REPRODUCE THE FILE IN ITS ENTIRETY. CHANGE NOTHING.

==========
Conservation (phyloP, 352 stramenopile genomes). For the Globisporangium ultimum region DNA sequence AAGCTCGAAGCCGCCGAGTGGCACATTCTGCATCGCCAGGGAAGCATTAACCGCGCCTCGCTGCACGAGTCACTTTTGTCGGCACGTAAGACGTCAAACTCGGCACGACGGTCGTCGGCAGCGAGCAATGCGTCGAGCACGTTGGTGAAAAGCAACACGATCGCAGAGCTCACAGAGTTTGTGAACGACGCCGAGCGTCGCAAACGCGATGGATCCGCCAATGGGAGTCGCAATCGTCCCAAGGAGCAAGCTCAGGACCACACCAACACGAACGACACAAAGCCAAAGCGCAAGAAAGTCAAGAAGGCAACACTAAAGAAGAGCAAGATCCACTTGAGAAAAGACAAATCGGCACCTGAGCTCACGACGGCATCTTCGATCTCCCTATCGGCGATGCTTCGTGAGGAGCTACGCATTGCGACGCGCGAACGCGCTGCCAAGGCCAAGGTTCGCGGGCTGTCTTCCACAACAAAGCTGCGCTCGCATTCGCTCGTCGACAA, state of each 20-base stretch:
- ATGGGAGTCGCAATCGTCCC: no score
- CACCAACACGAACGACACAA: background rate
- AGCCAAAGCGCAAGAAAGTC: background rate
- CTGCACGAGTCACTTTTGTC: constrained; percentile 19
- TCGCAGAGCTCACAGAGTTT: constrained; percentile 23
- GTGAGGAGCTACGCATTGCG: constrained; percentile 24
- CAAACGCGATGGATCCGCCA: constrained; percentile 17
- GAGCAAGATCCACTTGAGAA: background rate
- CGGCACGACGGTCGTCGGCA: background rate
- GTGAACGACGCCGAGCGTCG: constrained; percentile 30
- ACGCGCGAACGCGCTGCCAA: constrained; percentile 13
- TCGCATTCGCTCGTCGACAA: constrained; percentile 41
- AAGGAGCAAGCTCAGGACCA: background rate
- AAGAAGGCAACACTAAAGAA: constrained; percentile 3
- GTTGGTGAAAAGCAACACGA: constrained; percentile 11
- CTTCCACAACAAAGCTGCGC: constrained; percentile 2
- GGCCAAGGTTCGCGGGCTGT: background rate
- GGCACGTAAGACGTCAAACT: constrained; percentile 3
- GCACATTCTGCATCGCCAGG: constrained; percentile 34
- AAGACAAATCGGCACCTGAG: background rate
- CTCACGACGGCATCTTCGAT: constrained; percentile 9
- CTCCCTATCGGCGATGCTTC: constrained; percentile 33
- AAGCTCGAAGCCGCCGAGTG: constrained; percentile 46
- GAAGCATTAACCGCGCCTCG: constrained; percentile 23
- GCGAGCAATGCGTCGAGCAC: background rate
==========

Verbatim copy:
Conservation (phyloP, 352 stramenopile genomes). For the Globisporangium ultimum region DNA sequence AAGCTCGAAGCCGCCGAGTGGCACATTCTGCATCGCCAGGGAAGCATTAACCGCGCCTCGCTGCACGAGTCACTTTTGTCGGCACGTAAGACGTCAAACTCGGCACGACGGTCGTCGGCAGCGAGCAATGCGTCGAGCACGTTGGTGAAAAGCAACACGATCGCAGAGCTCACAGAGTTTGTGAACGACGCCGAGCGTCGCAAACGCGATGGATCCGCCAATGGGAGTCGCAATCGTCCCAAGGAGCAAGCTCAGGACCACACCAACACGAACGACACAAAGCCAAAGCGCAAGAAAGTCAAGAAGGCAACACTAAAGAAGAGCAAGATCCACTTGAGAAAAGACAAATCGGCACCTGAGCTCACGACGGCATCTTCGATCTCCCTATCGGCGATGCTTCGTGAGGAGCTACGCATTGCGACGCGCGAACGCGCTGCCAAGGCCAAGGTTCGCGGGCTGTCTTCCACAACAAAGCTGCGCTCGCATTCGCTCGTCGACAA, state of each 20-base stretch:
- ATGGGAGTCGCAATCGTCCC: no score
- CACCAACACGAACGACACAA: background rate
- AGCCAAAGCGCAAGAAAGTC: background rate
- CTGCACGAGTCACTTTTGTC: constrained; percentile 19
- TCGCAGAGCTCACAGAGTTT: constrained; percentile 23
- GTGAGGAGCTACGCATTGCG: constrained; percentile 24
- CAAACGCGATGGATCCGCCA: constrained; percentile 17
- GAGCAAGATCCACTTGAGAA: background rate
- CGGCACGACGGTCGTCGGCA: background rate
- GTGAACGACGCCGAGCGTCG: constrained; percentile 30
- ACGCGCGAACGCGCTGCCAA: constrained; percentile 13
- TCGCATTCGCTCGTCGACAA: constrained; percentile 41
- AAGGAGCAAGCTCAGGACCA: background rate
- AAGAAGGCAACACTAAAGAA: constrained; percentile 3
- GTTGGTGAAAAGCAACACGA: constrained; percentile 11
- CTTCCACAACAAAGCTGCGC: constrained; percentile 2
- GGCCAAGGTTCGCGGGCTGT: background rate
- GGCACGTAAGACGTCAAACT: constrained; percentile 3
- GCACATTCTGCATCGCCAGG: constrained; percentile 34
- AAGACAAATCGGCACCTGAG: background rate
- CTCACGACGGCATCTTCGAT: constrained; percentile 9
- CTCCCTATCGGCGATGCTTC: constrained; percentile 33
- AAGCTCGAAGCCGCCGAGTG: constrained; percentile 46
- GAAGCATTAACCGCGCCTCG: constrained; percentile 23
- GCGAGCAATGCGTCGAGCAC: background rate